Focus Upward To Understand Corporate Decision Making

by Handlin, Liz Monday, January 26, 2009
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The challenges faced by businesses and their employees these days has got me thinking about the tough decisions that are being made in companies all around the world. It is hard to be in a non-leadership role in the volatile economic environment in which we find ourselves because non-leaders are often limited in the information they can access. In other words, employees in some companies are just playing a waiting game to see what happens next.

A wise person once told me that "When faced with decisions try to look at them as if you were one level up in the organization. Your perspective will change quickly". There is another saying that "Incompetence always begins one level above you". The point of both of these quotes is that you need to learn to think like your boss. What are his/her goals? What pressure is senior management placing on your boss? When you change your perspective from simply focusing on your own issues at work to learning what is driving your boss's behavior and decision making process you will find that you are able to be a stronger contributor. You will also become much more understanding of decisions that can be difficult to deal with from an employee-perspective.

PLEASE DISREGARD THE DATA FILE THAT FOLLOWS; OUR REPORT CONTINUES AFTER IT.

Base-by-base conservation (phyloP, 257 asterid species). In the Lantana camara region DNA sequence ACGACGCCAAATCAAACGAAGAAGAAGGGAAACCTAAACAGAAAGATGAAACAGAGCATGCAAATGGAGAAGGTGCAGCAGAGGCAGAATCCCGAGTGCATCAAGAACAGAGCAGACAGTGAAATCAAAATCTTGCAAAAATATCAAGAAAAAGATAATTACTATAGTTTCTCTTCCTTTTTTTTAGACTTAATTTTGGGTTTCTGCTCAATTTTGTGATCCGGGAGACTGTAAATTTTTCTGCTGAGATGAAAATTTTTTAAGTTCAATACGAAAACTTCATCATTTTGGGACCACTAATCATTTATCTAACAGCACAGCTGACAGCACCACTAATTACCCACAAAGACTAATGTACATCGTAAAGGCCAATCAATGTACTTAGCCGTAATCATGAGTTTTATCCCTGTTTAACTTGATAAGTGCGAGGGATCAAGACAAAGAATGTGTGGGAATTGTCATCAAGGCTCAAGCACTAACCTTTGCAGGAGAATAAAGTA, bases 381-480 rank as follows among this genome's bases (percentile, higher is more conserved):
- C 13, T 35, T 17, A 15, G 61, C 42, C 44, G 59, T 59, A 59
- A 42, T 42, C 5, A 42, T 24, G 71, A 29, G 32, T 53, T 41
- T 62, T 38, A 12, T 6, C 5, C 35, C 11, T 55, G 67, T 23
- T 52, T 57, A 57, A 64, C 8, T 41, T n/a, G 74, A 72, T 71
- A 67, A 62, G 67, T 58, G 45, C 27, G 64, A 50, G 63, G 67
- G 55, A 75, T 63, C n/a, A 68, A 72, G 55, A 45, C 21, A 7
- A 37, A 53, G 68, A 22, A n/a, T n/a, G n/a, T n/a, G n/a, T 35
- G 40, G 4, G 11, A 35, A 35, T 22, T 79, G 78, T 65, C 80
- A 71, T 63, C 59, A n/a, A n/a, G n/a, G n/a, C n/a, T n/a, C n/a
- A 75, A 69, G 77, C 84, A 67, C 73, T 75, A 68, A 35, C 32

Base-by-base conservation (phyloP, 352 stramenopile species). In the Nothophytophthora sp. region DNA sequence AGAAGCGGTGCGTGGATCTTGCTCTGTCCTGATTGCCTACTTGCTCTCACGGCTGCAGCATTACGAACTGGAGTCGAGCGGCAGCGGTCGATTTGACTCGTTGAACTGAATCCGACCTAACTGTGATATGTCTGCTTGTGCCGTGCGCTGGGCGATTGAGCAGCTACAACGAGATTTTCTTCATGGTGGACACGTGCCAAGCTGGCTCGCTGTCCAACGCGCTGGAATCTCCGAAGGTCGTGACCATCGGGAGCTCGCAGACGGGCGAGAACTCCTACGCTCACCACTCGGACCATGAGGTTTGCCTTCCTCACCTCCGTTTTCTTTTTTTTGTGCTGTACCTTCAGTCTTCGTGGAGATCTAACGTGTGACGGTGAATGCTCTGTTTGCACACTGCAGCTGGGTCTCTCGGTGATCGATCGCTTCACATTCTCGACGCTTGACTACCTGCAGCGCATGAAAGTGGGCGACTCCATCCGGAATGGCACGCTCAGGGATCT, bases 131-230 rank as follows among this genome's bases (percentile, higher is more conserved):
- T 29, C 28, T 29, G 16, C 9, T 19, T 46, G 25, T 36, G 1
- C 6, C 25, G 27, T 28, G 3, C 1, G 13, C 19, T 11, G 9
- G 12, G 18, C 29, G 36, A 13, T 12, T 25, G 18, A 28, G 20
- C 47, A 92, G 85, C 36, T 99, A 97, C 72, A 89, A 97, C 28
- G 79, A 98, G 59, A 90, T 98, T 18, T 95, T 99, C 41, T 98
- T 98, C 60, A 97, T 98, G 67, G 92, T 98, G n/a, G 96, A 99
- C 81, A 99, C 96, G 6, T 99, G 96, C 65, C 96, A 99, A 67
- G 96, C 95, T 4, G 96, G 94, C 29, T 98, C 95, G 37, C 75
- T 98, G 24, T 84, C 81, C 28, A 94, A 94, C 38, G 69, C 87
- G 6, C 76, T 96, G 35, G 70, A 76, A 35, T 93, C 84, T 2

Many senior leaders learn this experience as they rise into higher and higher positions of responsibility. It is very illuminating to step out of one's own role and to look at the world from the perspective of your own manager or your managers boss. As you see the world from a higher perch you take in more of the landscape and from this vantage point your role within the organization as a whole becomes clearer. You should be able to see how you can contribute more effectively to the goals of your organization.

In troubled times I think it essential for good employees to understand the big picture so that they can (a) contribute at the highest level possible so the company performs its very best, and (b) get a realistic picture of the potential for job security or, alternatively, possible layoffs. The more you know about what is going on in your organization the less likely you are to be blindsided if layoffs or restructuring changes become a reality.